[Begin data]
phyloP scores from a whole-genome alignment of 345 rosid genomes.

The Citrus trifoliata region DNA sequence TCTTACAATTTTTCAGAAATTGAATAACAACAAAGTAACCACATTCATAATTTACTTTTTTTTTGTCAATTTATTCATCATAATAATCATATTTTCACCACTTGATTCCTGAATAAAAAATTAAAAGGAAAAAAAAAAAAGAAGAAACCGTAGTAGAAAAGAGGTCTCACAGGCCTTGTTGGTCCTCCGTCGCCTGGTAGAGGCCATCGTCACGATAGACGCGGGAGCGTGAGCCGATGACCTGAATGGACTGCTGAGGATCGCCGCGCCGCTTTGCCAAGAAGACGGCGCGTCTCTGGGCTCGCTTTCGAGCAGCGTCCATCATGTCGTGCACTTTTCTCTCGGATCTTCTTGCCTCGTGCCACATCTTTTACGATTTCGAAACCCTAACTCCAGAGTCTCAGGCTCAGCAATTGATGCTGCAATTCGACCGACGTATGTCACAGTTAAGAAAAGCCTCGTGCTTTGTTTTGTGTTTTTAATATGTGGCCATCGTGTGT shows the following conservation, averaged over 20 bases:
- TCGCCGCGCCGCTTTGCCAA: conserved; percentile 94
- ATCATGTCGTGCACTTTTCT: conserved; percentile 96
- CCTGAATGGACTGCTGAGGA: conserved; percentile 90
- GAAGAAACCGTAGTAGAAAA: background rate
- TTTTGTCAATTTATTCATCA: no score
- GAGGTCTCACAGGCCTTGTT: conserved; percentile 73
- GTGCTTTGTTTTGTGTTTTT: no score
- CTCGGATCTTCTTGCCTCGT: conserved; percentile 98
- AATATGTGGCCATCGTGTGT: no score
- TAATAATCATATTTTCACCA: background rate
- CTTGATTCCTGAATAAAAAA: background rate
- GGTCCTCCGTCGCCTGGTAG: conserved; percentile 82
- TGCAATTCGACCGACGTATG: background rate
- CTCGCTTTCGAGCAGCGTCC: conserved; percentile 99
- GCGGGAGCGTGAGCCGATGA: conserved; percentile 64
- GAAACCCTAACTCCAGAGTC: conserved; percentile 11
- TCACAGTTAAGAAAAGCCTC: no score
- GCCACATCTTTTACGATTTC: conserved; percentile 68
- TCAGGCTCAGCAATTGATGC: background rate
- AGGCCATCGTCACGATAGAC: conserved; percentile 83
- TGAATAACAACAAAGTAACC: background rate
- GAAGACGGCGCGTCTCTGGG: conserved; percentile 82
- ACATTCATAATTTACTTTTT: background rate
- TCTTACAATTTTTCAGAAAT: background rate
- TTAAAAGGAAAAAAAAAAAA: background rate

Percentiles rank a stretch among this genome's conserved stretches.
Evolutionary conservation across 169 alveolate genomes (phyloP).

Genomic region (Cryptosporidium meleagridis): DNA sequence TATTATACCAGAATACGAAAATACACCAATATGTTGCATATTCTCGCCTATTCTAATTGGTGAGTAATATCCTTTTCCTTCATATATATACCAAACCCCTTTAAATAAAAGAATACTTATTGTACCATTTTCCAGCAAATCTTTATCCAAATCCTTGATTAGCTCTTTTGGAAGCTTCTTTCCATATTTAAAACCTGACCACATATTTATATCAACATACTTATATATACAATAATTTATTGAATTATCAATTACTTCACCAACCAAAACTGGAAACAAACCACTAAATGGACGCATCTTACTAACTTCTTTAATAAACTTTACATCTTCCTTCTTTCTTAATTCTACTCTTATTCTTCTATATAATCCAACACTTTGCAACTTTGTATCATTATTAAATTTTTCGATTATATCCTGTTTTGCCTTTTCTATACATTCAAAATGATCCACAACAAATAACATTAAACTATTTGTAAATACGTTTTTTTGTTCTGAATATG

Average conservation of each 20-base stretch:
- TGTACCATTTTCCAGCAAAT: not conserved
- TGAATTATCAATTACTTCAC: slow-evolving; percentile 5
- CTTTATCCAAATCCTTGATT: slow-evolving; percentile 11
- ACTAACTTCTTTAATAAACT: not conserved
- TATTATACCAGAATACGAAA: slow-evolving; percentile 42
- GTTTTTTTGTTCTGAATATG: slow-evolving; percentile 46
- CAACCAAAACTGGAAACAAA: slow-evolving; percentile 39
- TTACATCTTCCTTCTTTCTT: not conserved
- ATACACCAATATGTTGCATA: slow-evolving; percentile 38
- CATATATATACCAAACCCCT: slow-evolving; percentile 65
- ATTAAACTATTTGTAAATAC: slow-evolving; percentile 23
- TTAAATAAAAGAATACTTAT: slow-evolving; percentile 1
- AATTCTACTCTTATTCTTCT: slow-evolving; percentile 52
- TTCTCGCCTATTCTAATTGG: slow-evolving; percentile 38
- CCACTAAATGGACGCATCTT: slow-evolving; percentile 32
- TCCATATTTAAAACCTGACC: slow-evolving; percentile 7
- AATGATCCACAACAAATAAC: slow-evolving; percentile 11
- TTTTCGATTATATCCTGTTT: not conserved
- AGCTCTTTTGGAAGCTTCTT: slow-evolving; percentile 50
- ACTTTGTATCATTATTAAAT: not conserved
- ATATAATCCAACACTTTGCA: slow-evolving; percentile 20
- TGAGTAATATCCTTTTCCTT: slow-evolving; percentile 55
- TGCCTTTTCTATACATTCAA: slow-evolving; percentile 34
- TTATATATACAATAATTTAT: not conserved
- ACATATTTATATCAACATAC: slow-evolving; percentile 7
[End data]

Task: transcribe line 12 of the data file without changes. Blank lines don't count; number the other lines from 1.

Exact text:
- TAATAATCATATTTTCACCA: background rate